When the issue of a European banking union was first publicly raised three weeks ago, most people focused on a potential clash between France and Germany.
Germany has stated many times that steps must be taken towards a fiscal union before a banking union. For its part France, in pushing for banking union as a first step, seems to be looking to mutualise liabilities, effectively leaving the Germans jointly responsible for its own and other eurozone debts. In this way France avoids being put in a fiscal strait-jacket.
Until now, such underwriting of liabilities, which this would in effect represent, has been part of bail out arrangements involving enforced austerity measures set at European level and overseen by the IMF, European Commission and ECB. Germany continues to demand that any ‘fiscal implications’ be proportionately reflected in the say of those who ultimately pay.
With the eurozone perilously close to the edge, the EU finds itself in a “chicken and egg” moment.
German leadership must be concerned when renowned and respected commentators argue that banking union is in itself a first step towards fiscal union. Add to this the Greek elections and the potential impact of a negative outcome on the borrowing ability of countries such as Spain and Italy, and such concern may be turning to anguish as Germany’s negotiating hand is forced by the need to act fast.
After all, a major factor in all EU negotiations and horse-trading is who blinks first and starts moving towards a compromise.
No doubt, Berlin is under huge pressure. It looks increasingly likely that, due to the crisis closing in on the larger Member States, Germany may back moves on banking union, and this will have knock on implications for specific financial services dossiers currently under negotiation in Brussels.
The immediate and most relevant ones include the wider ongoing discussions on European supervision of banks and financial institutions, deposit guarantee schemes, and the long awaited crisis management legislation, or Bank Resolution and Recovery framework. This is because the substantive issues in these proposals are key elements of a nascent banking union.
The latter, proposed by the Commission last week, was notably light on the elements concerning mutual responsibility for failing banks which would have pleased Germany.
Ironically, the issue of 'more Europe', which has been seen as an obstacle to agreement for financial services negotiators over the past three years, appears to be part of the solution for the broader Euro crisis. Germany has opposed agreeing to legislative measures in relation to financial services which would amount to underwriting liabilities. This is a fundamental objection, and the main reason why it is seeking fiscal union before the establishment of a banking union.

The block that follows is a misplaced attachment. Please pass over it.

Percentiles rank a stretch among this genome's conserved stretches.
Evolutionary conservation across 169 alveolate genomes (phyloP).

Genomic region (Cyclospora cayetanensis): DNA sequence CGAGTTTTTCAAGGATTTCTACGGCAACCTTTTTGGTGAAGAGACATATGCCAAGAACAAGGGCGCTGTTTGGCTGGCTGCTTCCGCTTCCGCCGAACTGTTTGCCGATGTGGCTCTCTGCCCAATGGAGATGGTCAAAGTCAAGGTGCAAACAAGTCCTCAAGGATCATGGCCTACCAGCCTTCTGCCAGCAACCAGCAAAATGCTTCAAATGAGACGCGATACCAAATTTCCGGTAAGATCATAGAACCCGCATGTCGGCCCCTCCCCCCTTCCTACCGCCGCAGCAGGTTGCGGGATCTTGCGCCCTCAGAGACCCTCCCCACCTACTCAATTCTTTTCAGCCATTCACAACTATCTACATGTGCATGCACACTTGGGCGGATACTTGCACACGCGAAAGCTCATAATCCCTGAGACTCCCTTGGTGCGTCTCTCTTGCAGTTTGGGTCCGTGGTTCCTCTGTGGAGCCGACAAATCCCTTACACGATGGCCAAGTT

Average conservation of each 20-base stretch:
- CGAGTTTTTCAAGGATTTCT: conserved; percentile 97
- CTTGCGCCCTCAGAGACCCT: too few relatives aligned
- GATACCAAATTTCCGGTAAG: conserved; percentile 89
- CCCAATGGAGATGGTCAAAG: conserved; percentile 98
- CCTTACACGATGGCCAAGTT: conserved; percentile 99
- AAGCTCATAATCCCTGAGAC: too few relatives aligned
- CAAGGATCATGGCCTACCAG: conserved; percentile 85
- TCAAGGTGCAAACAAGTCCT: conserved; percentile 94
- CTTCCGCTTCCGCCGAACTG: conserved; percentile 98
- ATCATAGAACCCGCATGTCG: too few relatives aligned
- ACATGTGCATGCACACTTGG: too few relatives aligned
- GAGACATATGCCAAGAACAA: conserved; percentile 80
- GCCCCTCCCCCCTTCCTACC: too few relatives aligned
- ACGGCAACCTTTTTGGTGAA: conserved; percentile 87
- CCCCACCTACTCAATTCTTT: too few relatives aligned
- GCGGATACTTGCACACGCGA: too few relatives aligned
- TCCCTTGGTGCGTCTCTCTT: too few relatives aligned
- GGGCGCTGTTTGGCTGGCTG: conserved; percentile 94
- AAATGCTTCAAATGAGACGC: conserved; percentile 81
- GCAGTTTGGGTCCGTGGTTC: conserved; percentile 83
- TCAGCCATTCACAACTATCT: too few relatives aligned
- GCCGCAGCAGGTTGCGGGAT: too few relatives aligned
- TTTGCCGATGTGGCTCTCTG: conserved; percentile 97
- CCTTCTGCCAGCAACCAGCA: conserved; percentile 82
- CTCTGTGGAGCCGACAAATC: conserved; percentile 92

Indeed, what holds up such negotiations is differing views on the centralisation of responsibilities, liabilities and supervisory powers, leaving Member States and the Commission burning the midnight oil in last ditch efforts to sew together political compromise agreements.
Germany and the UK in particular have zealously guarded against any transfer of fiscal sovereignty by refusing to agree to any design for a European supervisory mechanism which may hold 'fiscal implications'. That is a technocratic euphemism. Even when the most globally active and cross-border financial institutions fail, they are national insofar as the externalities only impact the domestic tax payer. For instance, when Northern Rock failed, it seemed natural that it had to be bailed out by the UK. When Dexia, a Franco-Belgian bank which operated across several Member States failed it had to be rescued by the French and Belgian states. There was zero political will for other Member States, whose citizens would be impacted as depositors, to assist in the rescue.
The latest European banking problem, involving Spain’s Bankia, shows that the political dynamics are changing.
Whether or not banking union is accepted as the first step towards greater fiscal union is an interesting question. And it is one which will continue to divide the major protagonists.
However, what has gone unnoticed so far is the fact that somewhere down the line the Germans, in accepting direct European supervision for systemically important or cross-border banks, appear to have already conceded the fiscal implications argument: Germany seems to be willing to accept paying for the bail-out of German banks active across Europe, without having the ultimate say in how those entities are supervised at the European level.
That should be considered a crucial first step in itself.